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The Bends!

The Bends

One of the most valuable techniques to learn as a lead guitarist is how to bend a string. Bending a string, by pushing or stretching it from one side of the fretboard to the other, increases the tension on that string, and results in the pitch of that string going higher.

String bends always raise the pitch of a note, with the distance of rise being determined by the amount of force applied to the string by the player. Generally speaking, we cannot raise the pitch of a string much beyond 2 ½ tones, because the fretboard doesn’t allow enough space for more than that.

Glossary of Terms:

The push of the string is called the bend, and the return of the string to its starting point is called the release of the bend.

String bends require a lot of left hand finger strength, and the best way to develop that strength is by…bending strings. Bending is easiest in the 12th fret area – at the middle of a string – and hardest in the 1st fret area where the strings are stiffest. Whenever possible, a player should use the fingers that are behind the one that is on the note being bent to help with the push. This is called reinforcing a bend. This can’t be done when bending with the 1st finger, so bending with it is not easy.

I find it easiest to describe the various types of string bends to my students by having them imagine the shape of the curved line that would result if we were to plot the rise or fall of pitch caused by the bend on a graph, shown over the amount of time elapsed.

Let me explain myself. If a note is played and held for a moment, then bent slowly upwards to a desired pitch, the line would begin flat for however long the beginning note was held; as the bend begins it would curve upwards until arriving at the desired pitch. If, after reaching the top of the bend, the player allows the bend to release slowly back to the original pitch, the curve would also drop down. What results looks almost like a little hill and shows the pitch climbing up one side to the peak and then lowering back down on the other side. See below. The speed of the bend would determine the angle or slope of the curve. A fast bend and release would look like this: We might also choose to extend the time spent at the peak of the bend: This time, after the release of a fast bend, we immediately bend the string back up again without picking it, then release it: Bends, of course, do not need to be released – if you bend a string up to reach a desired pitch, then dampen (silence) the string with your right hand fingers or pick, all the listener will hear is the upward curve of the bend. By silently releasing the string and re-bending you could make a group of upward-bent notes.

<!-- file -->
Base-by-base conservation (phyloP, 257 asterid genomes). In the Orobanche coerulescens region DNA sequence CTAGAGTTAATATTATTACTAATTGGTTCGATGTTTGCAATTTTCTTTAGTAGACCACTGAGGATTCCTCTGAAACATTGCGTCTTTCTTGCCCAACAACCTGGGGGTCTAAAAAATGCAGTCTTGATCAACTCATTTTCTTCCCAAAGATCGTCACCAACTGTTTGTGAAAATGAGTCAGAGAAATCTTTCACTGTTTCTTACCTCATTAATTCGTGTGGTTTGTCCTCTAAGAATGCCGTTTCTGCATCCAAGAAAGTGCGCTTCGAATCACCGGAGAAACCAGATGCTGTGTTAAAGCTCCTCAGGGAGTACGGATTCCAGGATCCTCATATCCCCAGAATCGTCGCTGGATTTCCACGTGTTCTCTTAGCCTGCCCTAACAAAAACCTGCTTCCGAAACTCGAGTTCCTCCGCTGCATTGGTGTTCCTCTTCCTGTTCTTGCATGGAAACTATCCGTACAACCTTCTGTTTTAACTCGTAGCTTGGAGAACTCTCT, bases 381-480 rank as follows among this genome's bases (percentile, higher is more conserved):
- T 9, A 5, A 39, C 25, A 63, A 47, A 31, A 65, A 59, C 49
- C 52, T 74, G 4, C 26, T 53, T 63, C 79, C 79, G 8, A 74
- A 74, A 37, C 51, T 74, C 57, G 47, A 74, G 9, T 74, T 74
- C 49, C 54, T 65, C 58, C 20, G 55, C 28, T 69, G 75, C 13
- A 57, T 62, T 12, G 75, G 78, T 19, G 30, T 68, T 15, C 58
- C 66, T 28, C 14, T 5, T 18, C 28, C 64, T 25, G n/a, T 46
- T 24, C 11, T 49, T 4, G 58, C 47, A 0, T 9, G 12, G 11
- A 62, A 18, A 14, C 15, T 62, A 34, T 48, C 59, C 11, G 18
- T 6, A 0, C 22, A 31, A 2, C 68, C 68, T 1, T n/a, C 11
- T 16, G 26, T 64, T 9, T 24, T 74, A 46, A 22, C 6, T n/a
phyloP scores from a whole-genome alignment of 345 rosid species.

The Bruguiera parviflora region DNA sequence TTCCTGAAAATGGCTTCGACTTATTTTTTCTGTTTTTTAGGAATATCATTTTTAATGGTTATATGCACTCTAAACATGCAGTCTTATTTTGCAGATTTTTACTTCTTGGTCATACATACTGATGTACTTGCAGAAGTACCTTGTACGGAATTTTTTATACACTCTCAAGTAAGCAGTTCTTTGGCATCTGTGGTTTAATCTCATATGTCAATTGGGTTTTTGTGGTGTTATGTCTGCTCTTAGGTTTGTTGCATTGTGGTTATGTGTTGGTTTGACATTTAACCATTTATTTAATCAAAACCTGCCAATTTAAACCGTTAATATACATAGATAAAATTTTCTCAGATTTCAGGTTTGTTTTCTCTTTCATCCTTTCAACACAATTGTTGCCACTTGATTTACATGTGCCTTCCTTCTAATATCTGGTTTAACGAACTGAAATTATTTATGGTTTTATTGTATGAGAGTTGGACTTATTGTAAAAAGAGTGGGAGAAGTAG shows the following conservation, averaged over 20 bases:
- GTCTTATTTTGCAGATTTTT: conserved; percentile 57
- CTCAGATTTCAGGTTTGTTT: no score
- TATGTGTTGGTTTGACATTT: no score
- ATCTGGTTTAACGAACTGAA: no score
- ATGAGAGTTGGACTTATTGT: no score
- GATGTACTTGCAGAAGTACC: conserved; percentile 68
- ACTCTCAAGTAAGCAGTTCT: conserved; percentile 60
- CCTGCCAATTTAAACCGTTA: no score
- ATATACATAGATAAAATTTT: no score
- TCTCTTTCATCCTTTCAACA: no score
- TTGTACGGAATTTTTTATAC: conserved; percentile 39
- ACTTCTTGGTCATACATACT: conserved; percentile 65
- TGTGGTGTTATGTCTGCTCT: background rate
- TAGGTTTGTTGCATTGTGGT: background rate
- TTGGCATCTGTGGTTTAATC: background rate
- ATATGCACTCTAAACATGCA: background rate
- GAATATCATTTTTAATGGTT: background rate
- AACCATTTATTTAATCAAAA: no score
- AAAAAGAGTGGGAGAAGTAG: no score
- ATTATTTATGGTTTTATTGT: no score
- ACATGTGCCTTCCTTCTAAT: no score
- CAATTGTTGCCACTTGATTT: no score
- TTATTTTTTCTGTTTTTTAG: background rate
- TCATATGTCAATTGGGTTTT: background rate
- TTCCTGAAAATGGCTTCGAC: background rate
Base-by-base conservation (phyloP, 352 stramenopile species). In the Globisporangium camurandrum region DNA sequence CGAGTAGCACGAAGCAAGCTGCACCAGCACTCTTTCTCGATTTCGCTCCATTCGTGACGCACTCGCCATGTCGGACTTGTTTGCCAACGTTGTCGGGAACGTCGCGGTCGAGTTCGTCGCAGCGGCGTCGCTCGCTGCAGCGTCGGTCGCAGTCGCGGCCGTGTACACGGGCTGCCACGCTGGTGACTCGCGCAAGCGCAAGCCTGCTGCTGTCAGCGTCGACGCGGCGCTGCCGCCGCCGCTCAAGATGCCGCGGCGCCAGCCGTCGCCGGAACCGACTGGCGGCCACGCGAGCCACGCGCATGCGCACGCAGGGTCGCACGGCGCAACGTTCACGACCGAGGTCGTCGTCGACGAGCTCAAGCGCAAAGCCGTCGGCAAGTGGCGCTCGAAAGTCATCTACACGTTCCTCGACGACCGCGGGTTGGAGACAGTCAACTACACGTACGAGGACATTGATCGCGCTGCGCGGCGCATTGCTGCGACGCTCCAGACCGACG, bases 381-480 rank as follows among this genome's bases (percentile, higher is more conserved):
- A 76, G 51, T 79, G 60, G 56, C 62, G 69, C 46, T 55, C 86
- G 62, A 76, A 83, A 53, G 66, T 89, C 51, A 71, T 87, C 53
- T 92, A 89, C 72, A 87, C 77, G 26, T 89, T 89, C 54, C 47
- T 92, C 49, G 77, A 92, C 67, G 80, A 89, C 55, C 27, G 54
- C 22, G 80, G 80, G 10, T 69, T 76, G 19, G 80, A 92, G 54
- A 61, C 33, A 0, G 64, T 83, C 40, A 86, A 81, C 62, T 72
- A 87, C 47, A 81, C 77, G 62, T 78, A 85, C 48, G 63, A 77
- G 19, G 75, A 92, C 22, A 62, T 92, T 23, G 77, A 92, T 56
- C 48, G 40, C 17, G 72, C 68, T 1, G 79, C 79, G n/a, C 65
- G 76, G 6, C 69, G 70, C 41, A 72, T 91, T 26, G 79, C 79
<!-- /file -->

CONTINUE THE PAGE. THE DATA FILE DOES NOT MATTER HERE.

One can also silently bend a string up to a point at which they hope it will be at the desired pitch, then pick the string and release it back at whatever speed they wish. This is how you make your guitar cry.  🙁 This technique is officially called pre-bending, but I’ve also heard it referred to as ghost bending. Prebends can also be silently released.Bends can have more than one component to them. A bend may rise a whole tone, sustain a while and then rise some more up to an even higher pitch. This makes the curve a little more complicated. With a slow release from the peak of the second bend added, here’s what this would appear as:So, as demonstrated, bends and releases can take many different forms, and there are more beyond what I’ve shown here. By combining these ideas in interesting ways you can come up with some pretty cool ways of expressing yourself as a soloist.

Let that be a lesson to you.  😉

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